A majestic yet misunderstood and misrepresented mammal
Grahame’s portrayal is probably the best known and it is at least an improvement on how some would describe these amazingly adaptable and family oriented creatures.
For some, the natural world seems to need heroes and villains, as if it were a novel or a screenplay. Sadly, the badger seems all too often to be cast as the villain.
For one of our few large native mammals to have been on the receiving end of persecution for centuries and subjected to all manner of horrors, from being forced to fight with dogs (yes, this still goes on!) to gassing and shooting to still be cast in a negative light by many well into the 21st century seems to underline our society’s disconnect with nature.
We currently stand on the brink of climate and ecological crises. With over 40% of our wild species in decline I find it troubling that a surprising number of people think the answer to reversing the declines in everything from the numbers of ground nesting birds to hedgehogs lies in efforts to kill more badgers.
Most people have never seen a badger up close and fewer still have seen them in their element, foraging for food or had the pleasure of watching a group of cubs play fighting. For most their only direct experience of badgers is seeing them lying dead at the side of the road yet many see fit to blame them for a long list of misdemeanors affecting other native wildlife and call for yet more to be killed. For a nation of nature lovers we do seem to want to be able to pick and choose what deserves our support or even sympathy.
When it comes to the species’ links to the spread of bovine tuberculosis in cattle, the trope of the badger as a problem animal now puts the species’ future in many parts of the UK in jeopardy.
As is the case with many a good narrative there is undoubtedly a grain of truth in the negative portrayals of badgers, in some cases, more than a grain but if you stand back and look at the bigger picture in pretty much every case the badgers’ culpability is less than some detractors would have us believe.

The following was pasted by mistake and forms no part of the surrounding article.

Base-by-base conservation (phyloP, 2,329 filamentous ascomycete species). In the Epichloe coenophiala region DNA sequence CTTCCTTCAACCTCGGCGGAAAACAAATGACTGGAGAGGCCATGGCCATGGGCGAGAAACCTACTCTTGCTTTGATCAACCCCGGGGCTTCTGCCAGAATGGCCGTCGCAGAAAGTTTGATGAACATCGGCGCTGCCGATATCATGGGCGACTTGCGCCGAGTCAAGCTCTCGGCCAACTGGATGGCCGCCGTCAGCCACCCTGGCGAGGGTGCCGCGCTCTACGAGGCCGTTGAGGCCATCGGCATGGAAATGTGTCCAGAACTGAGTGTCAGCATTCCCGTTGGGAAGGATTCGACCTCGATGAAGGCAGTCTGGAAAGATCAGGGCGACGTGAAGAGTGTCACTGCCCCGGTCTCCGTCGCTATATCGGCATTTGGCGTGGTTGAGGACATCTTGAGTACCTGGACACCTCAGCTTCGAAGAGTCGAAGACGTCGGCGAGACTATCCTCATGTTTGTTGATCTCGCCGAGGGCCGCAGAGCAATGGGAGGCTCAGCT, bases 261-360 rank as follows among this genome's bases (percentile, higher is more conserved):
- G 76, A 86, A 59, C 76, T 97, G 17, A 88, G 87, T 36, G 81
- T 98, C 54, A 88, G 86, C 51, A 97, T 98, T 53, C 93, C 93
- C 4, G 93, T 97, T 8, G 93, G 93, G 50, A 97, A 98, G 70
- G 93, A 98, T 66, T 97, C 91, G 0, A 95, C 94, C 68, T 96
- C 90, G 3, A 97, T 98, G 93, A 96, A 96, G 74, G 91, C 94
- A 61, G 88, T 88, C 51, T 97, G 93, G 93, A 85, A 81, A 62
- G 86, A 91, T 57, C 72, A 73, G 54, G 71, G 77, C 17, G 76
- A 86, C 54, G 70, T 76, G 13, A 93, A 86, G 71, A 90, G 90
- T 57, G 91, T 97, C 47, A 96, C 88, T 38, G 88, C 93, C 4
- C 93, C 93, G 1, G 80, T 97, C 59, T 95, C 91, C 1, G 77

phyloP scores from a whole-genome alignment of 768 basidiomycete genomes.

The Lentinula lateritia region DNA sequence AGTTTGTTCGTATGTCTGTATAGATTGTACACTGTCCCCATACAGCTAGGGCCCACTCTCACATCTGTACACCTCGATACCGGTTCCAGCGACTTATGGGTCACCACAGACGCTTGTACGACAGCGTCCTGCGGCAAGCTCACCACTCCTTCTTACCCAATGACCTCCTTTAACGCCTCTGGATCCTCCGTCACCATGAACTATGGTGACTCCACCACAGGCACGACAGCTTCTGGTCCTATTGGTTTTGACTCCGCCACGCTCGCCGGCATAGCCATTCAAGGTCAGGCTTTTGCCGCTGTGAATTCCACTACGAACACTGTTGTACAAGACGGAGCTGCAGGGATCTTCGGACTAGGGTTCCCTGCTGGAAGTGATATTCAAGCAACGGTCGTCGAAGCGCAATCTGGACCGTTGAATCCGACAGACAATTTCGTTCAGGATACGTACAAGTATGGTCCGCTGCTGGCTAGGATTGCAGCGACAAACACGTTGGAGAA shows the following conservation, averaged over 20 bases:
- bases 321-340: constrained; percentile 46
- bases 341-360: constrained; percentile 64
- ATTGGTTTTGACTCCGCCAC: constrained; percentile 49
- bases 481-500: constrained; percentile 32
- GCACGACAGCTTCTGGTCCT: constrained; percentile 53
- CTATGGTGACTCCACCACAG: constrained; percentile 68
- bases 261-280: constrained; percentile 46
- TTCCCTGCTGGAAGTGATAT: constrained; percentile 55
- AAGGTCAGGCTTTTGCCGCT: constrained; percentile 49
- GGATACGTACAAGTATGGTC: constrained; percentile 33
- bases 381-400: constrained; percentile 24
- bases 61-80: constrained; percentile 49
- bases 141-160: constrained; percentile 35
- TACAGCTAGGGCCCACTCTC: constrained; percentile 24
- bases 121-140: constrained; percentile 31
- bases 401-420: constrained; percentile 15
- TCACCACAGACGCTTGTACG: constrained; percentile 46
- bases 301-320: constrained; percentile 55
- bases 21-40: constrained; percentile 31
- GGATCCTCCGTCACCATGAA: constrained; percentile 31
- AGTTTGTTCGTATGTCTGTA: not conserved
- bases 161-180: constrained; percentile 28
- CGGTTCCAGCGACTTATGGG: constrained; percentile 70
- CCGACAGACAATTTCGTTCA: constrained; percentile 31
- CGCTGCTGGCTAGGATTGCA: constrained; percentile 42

Yes badgers will eat pretty much anything they can get the claws on or teeth into – they are omnivores after all but the bulk of the diet is made up of earthworms. Perhaps we should also blame badgers for the decline in our soils too!
Whilst a badger will snaffle a nest of bird's eggs if opportunity presents or tackle a hedgehog if hungry, what they are not are specialist hunters with a lust for blood.
Perhaps the twisted view of these wonderful creatures has been skewed by centuries of persecution and our limited first-hand experience of them. Perhaps this makes it easier to accept the negative narrative. Has the fact that we most often see them dead and bloated at the roadside hardened our senses to such a level that many are unable to see them as a valuable part of our natural world?
A huge percentage of our native creatures are under threat as a result of habitat destruction, pollution and climate change so to ignore this complex and frankly scary set of problems and lay the blame for the plight of a host of species at the door of Mr Badger is misguided. But perhaps this deflection suggests that we simply don’t want to accept the alternatives and lay more of the blame at our own door.
In the same way that we must accept that badgers do impact on other species it is true to say that badgers can and do spread bovine tuberculosis, but we must keep the scale of the problem in perspective. The main cause of infection in cattle herds, and the resultant distress and financial hardship for farmers, comes from cattle to cattle transmission.
Sadly policy makers do not always allow facts or good science to always drive policy and it is with great regret that alongside sister Wildlife Trusts we’ve launched an urgent campaign to prevent a massive expansion of badger culling across England.
Having invested hugely the cheaper, more humane alternative of vaccinating badgers, we are appalled that vaccinated badgers may now be shot if we cannot prevent the widening of a cull.
Time and time again science has failed to prove the case for culling as the central strategy for tackling this destructive disease and yet again we find ourselves fighting unjustified expansion and have only weeks to make our case.
Thank you if you have already contacted your MP to stop the cull.
If not, then there is a limited window of opportunity to do so, so please consider checking out the easy to follow web page to help you.